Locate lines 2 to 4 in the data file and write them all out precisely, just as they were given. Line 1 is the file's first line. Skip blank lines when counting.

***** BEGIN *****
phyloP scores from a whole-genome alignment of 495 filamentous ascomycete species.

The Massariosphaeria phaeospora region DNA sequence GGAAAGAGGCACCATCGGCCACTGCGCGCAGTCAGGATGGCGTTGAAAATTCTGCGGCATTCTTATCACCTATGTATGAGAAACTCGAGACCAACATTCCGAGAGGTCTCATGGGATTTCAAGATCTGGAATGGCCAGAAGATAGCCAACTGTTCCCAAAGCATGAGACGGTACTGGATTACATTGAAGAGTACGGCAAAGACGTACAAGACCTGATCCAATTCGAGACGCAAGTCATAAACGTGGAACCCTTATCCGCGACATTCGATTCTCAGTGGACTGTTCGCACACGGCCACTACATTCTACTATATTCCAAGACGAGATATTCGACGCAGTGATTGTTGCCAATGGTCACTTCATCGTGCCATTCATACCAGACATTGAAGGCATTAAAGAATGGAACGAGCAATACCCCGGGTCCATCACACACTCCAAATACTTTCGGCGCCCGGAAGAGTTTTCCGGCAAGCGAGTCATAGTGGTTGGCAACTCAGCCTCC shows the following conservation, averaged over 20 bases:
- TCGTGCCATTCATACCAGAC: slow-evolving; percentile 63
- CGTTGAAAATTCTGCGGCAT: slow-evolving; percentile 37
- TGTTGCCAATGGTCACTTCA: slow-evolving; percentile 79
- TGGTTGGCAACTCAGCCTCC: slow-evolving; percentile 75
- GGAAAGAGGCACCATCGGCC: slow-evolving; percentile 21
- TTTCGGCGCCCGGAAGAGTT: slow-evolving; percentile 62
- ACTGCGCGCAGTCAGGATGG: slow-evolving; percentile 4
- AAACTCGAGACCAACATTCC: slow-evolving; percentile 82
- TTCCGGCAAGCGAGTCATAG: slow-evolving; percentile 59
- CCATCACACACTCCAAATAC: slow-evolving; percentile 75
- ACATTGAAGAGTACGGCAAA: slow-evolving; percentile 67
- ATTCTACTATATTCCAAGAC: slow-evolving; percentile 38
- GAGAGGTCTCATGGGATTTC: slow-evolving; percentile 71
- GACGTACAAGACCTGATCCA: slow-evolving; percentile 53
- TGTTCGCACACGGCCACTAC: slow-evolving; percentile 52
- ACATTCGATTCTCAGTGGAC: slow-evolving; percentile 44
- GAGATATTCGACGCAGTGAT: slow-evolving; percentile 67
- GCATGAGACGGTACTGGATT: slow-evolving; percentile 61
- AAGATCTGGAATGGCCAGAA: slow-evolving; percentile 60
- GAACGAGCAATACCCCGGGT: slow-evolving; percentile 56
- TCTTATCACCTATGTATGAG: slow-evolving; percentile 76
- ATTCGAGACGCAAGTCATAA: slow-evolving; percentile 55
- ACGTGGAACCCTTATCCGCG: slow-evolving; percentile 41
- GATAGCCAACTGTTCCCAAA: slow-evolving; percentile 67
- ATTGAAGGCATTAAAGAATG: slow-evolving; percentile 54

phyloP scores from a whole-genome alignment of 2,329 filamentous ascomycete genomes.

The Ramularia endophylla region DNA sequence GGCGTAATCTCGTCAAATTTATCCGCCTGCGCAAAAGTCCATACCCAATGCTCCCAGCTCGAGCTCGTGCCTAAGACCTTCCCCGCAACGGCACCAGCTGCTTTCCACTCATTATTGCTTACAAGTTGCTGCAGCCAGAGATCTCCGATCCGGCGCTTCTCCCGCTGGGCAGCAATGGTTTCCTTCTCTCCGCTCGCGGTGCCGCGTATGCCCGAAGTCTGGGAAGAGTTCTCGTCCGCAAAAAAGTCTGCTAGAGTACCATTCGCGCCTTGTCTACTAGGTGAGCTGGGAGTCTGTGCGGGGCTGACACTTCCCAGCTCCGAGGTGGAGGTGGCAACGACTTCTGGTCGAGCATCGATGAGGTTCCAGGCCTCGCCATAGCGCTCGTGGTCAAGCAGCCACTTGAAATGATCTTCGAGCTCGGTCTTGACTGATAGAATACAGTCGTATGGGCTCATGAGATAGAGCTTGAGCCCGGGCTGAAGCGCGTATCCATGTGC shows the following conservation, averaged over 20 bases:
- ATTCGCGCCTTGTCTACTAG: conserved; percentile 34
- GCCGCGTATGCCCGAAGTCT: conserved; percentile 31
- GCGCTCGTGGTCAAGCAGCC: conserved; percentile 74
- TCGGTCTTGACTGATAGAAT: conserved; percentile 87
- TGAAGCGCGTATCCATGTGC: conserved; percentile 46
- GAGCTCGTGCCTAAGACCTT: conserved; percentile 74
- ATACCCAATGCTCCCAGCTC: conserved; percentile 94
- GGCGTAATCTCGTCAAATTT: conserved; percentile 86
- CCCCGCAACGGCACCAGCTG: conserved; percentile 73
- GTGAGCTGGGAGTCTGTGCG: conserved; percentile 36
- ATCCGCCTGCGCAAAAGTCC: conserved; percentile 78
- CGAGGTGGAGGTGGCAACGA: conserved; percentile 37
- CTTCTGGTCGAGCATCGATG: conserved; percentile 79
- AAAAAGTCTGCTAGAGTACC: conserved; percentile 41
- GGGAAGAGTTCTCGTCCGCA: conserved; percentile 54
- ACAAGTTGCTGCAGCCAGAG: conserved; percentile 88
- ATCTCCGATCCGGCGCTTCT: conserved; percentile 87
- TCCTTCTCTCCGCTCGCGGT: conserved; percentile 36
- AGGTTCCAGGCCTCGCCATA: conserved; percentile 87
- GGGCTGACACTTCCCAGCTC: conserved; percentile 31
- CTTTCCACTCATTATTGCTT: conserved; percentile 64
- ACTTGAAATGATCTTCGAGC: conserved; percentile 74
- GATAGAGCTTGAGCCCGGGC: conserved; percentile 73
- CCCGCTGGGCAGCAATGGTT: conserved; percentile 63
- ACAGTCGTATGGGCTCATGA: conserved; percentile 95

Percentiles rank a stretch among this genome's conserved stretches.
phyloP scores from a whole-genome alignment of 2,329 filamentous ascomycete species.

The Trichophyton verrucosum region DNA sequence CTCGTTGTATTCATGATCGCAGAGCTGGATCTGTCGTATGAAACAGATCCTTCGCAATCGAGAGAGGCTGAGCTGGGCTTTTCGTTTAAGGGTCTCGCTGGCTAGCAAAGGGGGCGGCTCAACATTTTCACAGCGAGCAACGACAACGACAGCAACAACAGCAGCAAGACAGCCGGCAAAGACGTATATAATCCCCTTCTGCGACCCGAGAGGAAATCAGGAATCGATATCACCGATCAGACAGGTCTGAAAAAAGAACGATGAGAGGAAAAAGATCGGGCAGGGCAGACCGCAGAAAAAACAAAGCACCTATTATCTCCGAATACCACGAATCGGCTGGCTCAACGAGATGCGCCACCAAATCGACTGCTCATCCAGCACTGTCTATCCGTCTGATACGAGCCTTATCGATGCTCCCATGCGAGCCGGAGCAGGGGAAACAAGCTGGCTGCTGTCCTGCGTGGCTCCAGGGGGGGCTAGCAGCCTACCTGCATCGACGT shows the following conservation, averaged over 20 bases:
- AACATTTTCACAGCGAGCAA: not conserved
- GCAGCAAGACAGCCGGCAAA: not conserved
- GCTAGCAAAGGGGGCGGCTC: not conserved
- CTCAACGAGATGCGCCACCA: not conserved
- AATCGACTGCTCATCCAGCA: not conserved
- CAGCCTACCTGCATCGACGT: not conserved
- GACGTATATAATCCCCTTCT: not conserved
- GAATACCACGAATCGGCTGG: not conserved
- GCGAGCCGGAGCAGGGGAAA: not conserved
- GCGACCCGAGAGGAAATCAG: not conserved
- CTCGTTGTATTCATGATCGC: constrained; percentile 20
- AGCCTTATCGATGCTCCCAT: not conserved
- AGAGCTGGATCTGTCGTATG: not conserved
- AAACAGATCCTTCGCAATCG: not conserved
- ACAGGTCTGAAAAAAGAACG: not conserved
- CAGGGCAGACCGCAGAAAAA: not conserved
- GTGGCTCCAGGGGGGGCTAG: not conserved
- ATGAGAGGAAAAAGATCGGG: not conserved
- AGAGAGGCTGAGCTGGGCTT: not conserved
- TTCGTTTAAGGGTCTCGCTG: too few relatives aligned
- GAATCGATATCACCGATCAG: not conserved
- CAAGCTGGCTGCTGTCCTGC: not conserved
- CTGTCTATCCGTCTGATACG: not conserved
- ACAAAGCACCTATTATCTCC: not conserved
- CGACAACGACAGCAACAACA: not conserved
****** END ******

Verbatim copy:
The Massariosphaeria phaeospora region DNA sequence GGAAAGAGGCACCATCGGCCACTGCGCGCAGTCAGGATGGCGTTGAAAATTCTGCGGCATTCTTATCACCTATGTATGAGAAACTCGAGACCAACATTCCGAGAGGTCTCATGGGATTTCAAGATCTGGAATGGCCAGAAGATAGCCAACTGTTCCCAAAGCATGAGACGGTACTGGATTACATTGAAGAGTACGGCAAAGACGTACAAGACCTGATCCAATTCGAGACGCAAGTCATAAACGTGGAACCCTTATCCGCGACATTCGATTCTCAGTGGACTGTTCGCACACGGCCACTACATTCTACTATATTCCAAGACGAGATATTCGACGCAGTGATTGTTGCCAATGGTCACTTCATCGTGCCATTCATACCAGACATTGAAGGCATTAAAGAATGGAACGAGCAATACCCCGGGTCCATCACACACTCCAAATACTTTCGGCGCCCGGAAGAGTTTTCCGGCAAGCGAGTCATAGTGGTTGGCAACTCAGCCTCC shows the following conservation, averaged over 20 bases:
- TCGTGCCATTCATACCAGAC: slow-evolving; percentile 63
- CGTTGAAAATTCTGCGGCAT: slow-evolving; percentile 37